The foundation for nonviolent alternatives to military force can have their roots in community action. I recently gave a presentation to the Gandhi Institute for Nonviolence in Rochester, New York. Afterwards I scooted up to Waterloo, Ontario to attend a presentation by Nobel peace prizewinner Jody Williams who talked about the need for taking action, rather than just talking about peace.
Consistent with Jody’s message, Gandhi talked about the need for “constructive program” in addition to obstructive actions against injustice. As defined by the Metta Center for Nonviolence, “Constructive program is action taken within the community to build structures, systems, processes or resources that are positive alternatives to oppression.” Constructive programs provide for the basic human needs of food, shelter, clothing and I would add, a sense of meaning in one’s life. They also contribute to a sense of self worth and self-sufficiency.
The Gandhi Institute is an excellent example of constructive program in action – a nonprofit organization accomplishing impressive things on a meager budget. Its Director is Kit Miller, who previously headed the Bay Area Nonviolent Communication program here in Oakland. She provides the inspiration of the Institute in the areas of restorative justice, environmental and economic sustainability and race relations as applications of nonviolence.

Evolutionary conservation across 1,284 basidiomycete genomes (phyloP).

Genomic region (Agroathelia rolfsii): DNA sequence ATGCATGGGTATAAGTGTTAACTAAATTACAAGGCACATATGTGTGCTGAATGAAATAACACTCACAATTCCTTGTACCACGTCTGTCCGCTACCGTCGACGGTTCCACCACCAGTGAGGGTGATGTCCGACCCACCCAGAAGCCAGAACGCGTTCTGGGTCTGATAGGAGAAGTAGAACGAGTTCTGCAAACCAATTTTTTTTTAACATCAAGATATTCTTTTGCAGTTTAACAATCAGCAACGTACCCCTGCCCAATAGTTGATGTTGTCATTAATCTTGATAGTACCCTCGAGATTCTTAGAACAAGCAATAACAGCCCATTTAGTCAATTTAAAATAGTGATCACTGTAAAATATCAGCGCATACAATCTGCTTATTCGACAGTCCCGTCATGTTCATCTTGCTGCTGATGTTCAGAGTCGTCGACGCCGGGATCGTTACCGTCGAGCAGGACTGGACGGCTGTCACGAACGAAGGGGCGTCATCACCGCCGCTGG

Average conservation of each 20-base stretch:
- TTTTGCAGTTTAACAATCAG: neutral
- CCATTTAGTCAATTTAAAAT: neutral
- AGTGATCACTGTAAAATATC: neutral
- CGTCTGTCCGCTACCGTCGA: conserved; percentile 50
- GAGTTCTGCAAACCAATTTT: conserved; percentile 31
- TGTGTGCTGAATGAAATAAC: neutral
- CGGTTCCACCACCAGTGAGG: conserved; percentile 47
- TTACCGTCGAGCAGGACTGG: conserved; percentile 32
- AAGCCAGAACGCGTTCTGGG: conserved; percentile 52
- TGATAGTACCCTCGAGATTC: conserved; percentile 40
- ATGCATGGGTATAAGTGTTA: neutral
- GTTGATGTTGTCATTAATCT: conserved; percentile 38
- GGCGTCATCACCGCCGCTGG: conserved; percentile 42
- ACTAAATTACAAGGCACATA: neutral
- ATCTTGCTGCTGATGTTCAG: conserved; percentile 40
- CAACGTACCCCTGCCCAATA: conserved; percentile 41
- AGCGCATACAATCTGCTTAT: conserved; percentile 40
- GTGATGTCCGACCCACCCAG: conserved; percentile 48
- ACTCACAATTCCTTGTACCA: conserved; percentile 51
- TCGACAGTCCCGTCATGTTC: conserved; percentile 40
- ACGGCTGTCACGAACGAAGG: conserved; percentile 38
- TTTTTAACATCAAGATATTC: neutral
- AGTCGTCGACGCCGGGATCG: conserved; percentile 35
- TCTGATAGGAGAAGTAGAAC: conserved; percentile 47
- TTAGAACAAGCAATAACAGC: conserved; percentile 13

What constructive program means to them is local community action. In spite of their internationally recognizable name, this nonprofit has chosen to work deeply within the local community as opposed to attempting to operate worldwide.
The range of their programs is impressive, focusing on:
- Youth violence – prevention of bullying and gang violence by offering opportunities for youth to design and coordinate their own community project while receiving instruction in the principles and practices of nonviolence.
- Organic Farming – operation of a student run program at the University of Rochester to provide local food for student consumption while educating the community on social justice issues surrounding food.
- Environmental Protection – a program called Gandhi River Keepers that teaches citizens to see how even small efforts of debris cleanup can improve the environment, how all life forms are ultimately connected and how our habits impact the sustainability of other species.
- Nonviolence Education – operation of the Gandhi Reading Room, a resource center in the UR campus library containing the complete works of Gandhi and articles written by and about him.
- Nonviolent Communication – a regular series of lectures on techniques of nonviolent communication.
- Women and Race – facilitated retreats for women who seek to create a better community by working through the issues of race and ethnicity in Rochester.
- Youth Activities – a Youth Activist Movement Program that provides professional training for youth ages 13-21 in nonviolence, conflict transformation, and leadership.
They are currently teaming with other local organizations to create a hydroponic farm that will grow locally produced organic food and provide jobs for the community. In all their actions, the Institute serves as an impressive model for what can be accomplished by other communities around the world.
This is nonviolence in action. I think Jody would be impressed by the work of the Gandhi Institute.